TELECOM Digest OnLine - Sorted: US Internet Companies Discuss Operations in China

US Internet Companies Discuss Operations in China

U.S. Newswire Press Release (
Tue, 14 Feb 2006 13:21:53 -0600

Rep. Smith (R-N.J.) Looks Forward to Honest Conversation with U.S.
Internet Companies on Operating Procedures in China

Contact: Brad Dayspring of the Office of Rep. Chris Smith, 202-225-3765

WHAT: "The Internet in China: A Tool for Suppression?"

WHO: Subcommittee on Global Human Rights, Africa and International Operations
Rep. Christopher H. Smith (R-NJ), Chairman

WHEN: Wednesday, Feb. 15, 10 a.m.

WHERE: 2172 Rayburn House Office Building

WITNESSES: The hearing will consist of three witness panels.

Panel I:

-- James Keith, State Department Senior Advisor for China and Mongolia

-- David Gross, deputy assistant secretary for International
Communications and Information Policy (Economic and Business
Affairs Bureau)

Panel II:

-- Mark Chandler, vice president and general counsel, Cisco Systems.

-- Jack Krumholtz, director, Govt. Affairs and Associate General
Counsel, Microsoft

-- Michael Callahan, general counsel, Yahoo

-- Elliot Schrage, vice president of Communications and Corporate
Affairs, Google

Panel III:

-- Lucie Morillon, head of the Internet Freedom Desk, Reporters
Without Borders

-- Harry Wu, publisher, China Information Center

-- Libby Liu, president, Radio Free Asia

-- Xiao Qiang, director, China Internet Project, University of
California, Berkeley

-- Sharon Hom, executive director, Human Rights in China


The hearing will be broadcast on the web live at:


Please contact the appropriate House Media Gallery for information:


Rep. Chris Smith -- chairman of the House panel that oversees Global
Human Rights -- is preparing questions for representatives of four
major US internet companies that operate in China, State Department
officials and representatives of human rights NGO's. The hearing will
mark the first time in the House of Representatives that live bloggers
will be permitted to report on the hearing in real time.

Earlier today, Secretary Condoleezza Rice announced a Global Internet
Freedom Task Force in order to ensure "a robust US foreign policy
response" to the international issues and fundamental human rights
concerns inherent in the expansion of the Internet including: "the use
of technology to restrict access to political content and the impact
of censorship efforts on US companies; the use of technology to track
and repress dissidents; and efforts to modify Internet governance
structures in order to restrict the free flow of information."

"The establishment of the Global Internet Freedom Task Force by Dr.
Rice is a welcomed step and is a provision already included in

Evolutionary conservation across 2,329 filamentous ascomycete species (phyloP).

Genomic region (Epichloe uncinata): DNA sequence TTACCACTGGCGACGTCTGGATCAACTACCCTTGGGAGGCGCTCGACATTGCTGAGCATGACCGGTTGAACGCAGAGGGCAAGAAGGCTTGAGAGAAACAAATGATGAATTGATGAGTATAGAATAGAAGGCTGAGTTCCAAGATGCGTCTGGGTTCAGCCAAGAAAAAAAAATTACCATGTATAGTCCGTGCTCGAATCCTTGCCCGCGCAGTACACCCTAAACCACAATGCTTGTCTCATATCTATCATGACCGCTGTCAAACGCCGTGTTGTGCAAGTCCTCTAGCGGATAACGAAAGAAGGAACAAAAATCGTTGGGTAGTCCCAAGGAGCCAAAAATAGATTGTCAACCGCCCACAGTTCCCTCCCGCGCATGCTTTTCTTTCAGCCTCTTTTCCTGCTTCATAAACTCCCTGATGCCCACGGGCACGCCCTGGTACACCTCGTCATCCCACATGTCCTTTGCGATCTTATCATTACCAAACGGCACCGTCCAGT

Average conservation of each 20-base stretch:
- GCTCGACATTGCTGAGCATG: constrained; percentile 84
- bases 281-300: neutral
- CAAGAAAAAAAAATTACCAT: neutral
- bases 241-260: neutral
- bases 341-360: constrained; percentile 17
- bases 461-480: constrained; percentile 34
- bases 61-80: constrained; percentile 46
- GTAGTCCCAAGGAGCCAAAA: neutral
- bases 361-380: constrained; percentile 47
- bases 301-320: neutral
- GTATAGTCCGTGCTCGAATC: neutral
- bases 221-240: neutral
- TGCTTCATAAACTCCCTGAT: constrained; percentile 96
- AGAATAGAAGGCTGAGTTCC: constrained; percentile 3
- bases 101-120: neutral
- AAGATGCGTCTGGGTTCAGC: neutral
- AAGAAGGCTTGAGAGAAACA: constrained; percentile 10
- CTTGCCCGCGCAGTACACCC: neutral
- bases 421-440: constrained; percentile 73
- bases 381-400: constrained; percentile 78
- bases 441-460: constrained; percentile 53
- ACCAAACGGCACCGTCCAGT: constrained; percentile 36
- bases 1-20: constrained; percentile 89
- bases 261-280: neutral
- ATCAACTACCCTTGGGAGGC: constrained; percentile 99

legislation that I am currently drafting to address the issue of
internet freedom," said Smith. "I am looking forward to an honest and
straightforward dialogue about the operating processes and procedures
of internet companies in China, the demands put forth by this
communist regime and the continuing human rights abuses by the PRC."


For nearly 60 years, the People's Republic of China (PRC) has
succeeded in manipulating the flow of information and stifling
dissenting views. Constantly improving technology and the development
of the Internet has challenged the Chinese government's ability to
control news and information dissemination -- and more broadly, public
opinion. Despite the rapid advancement of the Internet, many forms of
expression online by individuals and the media remain significantly

According to the OpenNet Initiative, "Compared to similar efforts in
other states, China's filtering regime is pervasive, sophisticated, and
effective. It comprises multiple levels of legal regulation and technical
control. It involves numerous state agencies and thousands of public and
private personnel. It censors content transmitted through multiple methods,
including Web pages, Web logs, on-line discussion forums, university
bulletin board systems, and e-mail messages." The Congressional Research
Service notes that the "Chinese government employs increasingly
sophisticated methods to limit content online, including a combination of
legal regulation, surveillance, and punishment to promote self-censorship,
as well as technical controls."

Many pro-business and pro-democracy observers argue that the expansion
of the Internet and trade will result in increased freedom of expression and
political openness in China. Yet, despite recognizing that the ability to
communicate openly is essential to breaking down the walls of communism and
repression, several of the top U.S. Internet companies have aided and
complied with the Chinese Government's demand for censorship in order to
enter the PRC market, in essence becoming a megaphone for communist
propaganda and a tool for controlling public opinion.

For additional information about Representative Chris Smith and his
commitment to global human rights, please visit .

Copyrigtht 2006 U.S. Newswire 202-347-2770/

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